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Sleuth Goes to Blazes to Nab Arsonists

June 05, 2002|DICK LOCHTE | SPECIAL TO THE TIMES

On the dust jacket of Earl Emerson's new thriller, "Vertical Burn" (Ballantine, $24.95, 340 pages), Sue Grafton is quoted as saying it is "the most exciting book I've read in years." Though cover blurbs are generally to be approached with some skepticism, this one you can take to the bank.

Barely has this compelling story begun when Seattle firefighter John Finney and his partner find themselves trapped in a warehouse blaze. Emerson, a seasoned lieutenant in that city's real fire department as well as an award-winning novelist, describes his hero's predicament in such chilling, utterly convincing detail that readers may wind up struggling to breathe along with Finney as he tries to break free from the smoke and flames. As is the case with the best suspense fiction, the fireman escapes only to find himself in hotter water.

Though no charges are made against him, he's being blamed unofficially by his superiors and his fellow firefighters for panicking and causing his partner's death. Like many another unjustly accused protagonist, he begins to sift through the ashes of the fatality. Each sooty clue brings him one step closer to The Big Answer, but it also places him in greater jeopardy. That's part of the proven thriller formula too.

What gives "Burn" a special glow are Emerson's flair for storytelling (proved time and again in a pair of successful series featuring private detective Thomas Black and fireman-sheriff Mac Fontana) and his real-life experience under fire. Not only has he come up with several ingeniously incendiary setbacks for Finney, including an airtight frame for murder and arson, he also forces the self-styled sleuth to gather his information by stepping into a series of roaring fires so stunningly depicted that you can feel the heat and smell the acrid smoke.

The author saves the best for last, with the bruised and beaten but unbowed Finney racing through a high-rise inferno, struggling to evacuate trapped innocents while being stalked by a cadre of arsonist-killers. Exciting barely covers it.

Ex-Con Heroine Is

Drawn Into More Trouble

Five books ago, Barbara Seranella introduced Miranda "Munch" (for Munchkin) Mancini, a unique series protagonist--a former prostitute and addict (booze and heroin), fresh from prison. Since then, Munch has struggled to put her life in order. With each novel, set in the early to mid-1980s, she's moved closer to that goal, maintaining sobriety, establishing herself as an expert car mechanic and the owner-operator of a limousine for hire and experiencing the joys of single motherhood.

Her main roadblocks have been companions from the past, mainly bad, who've drawn her into situations that have tested her cleverness, physical endurance and resolve to stay straight. One of her closest pals, a hard-boiled, wig-addicted ex-con named Ellen Summers, popped up in "Unwanted Company" (2000) to complicate a caper involving a rogue CIA agent and a series of murders. In the new "No Man Standing" (Scribner, $24, 304 pages), Ellen returns, released from prison to a world made even more hostile than usual by an assortment of uglies willing to torture and destroy for the fortune she hid before her last arrest.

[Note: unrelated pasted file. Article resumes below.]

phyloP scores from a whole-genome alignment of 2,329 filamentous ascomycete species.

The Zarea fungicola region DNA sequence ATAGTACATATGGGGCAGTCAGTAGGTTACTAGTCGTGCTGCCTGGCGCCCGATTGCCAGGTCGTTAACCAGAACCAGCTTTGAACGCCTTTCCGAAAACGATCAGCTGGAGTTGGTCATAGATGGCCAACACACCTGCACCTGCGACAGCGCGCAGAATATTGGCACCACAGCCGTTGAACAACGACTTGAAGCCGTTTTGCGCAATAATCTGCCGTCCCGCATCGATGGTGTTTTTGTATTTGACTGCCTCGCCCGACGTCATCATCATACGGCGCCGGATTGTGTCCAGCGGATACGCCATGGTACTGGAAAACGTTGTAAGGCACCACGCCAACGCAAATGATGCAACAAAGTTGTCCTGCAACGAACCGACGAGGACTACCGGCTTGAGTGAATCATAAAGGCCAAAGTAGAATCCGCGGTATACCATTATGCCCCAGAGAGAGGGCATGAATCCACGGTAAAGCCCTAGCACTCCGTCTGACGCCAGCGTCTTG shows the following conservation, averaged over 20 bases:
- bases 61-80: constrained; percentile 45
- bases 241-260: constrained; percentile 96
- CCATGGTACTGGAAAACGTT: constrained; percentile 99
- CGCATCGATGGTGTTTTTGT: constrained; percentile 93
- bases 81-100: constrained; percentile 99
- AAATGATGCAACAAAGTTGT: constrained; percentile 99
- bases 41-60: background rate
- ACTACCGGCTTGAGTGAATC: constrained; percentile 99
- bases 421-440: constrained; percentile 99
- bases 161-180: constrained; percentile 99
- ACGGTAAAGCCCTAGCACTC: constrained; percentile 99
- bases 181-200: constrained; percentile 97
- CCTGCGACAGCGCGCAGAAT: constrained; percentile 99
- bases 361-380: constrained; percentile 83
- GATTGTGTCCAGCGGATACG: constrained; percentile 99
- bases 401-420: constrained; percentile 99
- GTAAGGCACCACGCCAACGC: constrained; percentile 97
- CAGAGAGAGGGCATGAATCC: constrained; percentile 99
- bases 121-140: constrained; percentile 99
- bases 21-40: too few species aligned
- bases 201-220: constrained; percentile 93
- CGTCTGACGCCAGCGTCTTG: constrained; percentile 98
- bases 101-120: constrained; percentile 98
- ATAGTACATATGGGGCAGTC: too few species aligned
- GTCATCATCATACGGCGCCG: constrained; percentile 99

She doesn't hesitate to draw Munch and her daughter into her dangerous circle. Munch needs no more badness; she's already being stalked by the semi-psychotic mother of one of her daughter's friends. But that problem soon pales besides finger-breaking thugs, suspicious cops and double-dealing feds.

Seranella's strong suit is her ability to view life in an unconventional, believably streetwise manner. A bristling attitude of unrelenting suspicion permeates the novels. Munch doesn't just meet people, she sizes them up. She senses as well as sees, not that what she senses always helps her. She's aware of what a self-serving, self-deceiving twit Ellen is, but she still likes her. And because of the author's ability to create raffish characters in full without feeling the need to excuse their bad behavior, against our better nature, we tend to like her too.

New Commander on Spot

as Scams Lead to Murder

Anyone in the mood for a fresh and slightly offbeat police procedural should immediately investigate Elizabeth Gunn's "Seventh-Inning Stretch" (Walker, $23.95, 219 pages). The setting is the normally peaceful town of Rutherford, Minn. The hero is a no-nonsense lawman named Jake Hines who, after four previous outings, has been promoted to chief of detectives.

Here, he's trying to adjust to the administrative side of crime-busting--justifying his staff selections to his superior, closing out cold cases and establishing working procedures--when a group of con artists hits town. The scams eventually lead to grim murder, putting the pressure on Hines and his crew.

First-person narration is unusual in police tales, especially when the story involves ensemble activity. But Gunn's decision to let us see his crew through Jake's eyes is a sound one. The crime story is tricky, involving a member of Jake's team. And the subplot, in which Hines and his significant other, a crime lab technician named Trudy Hanson, struggle to make their new fixer-upper farmhouse livable adds a nice personal balance to the mix.

Dick Lochte, author of the prize-winning novel "Sleeping Dog," and its sequel, "Laughing Dog" (Poisoned Pen Press), reviews mysteries every other Wednesday.

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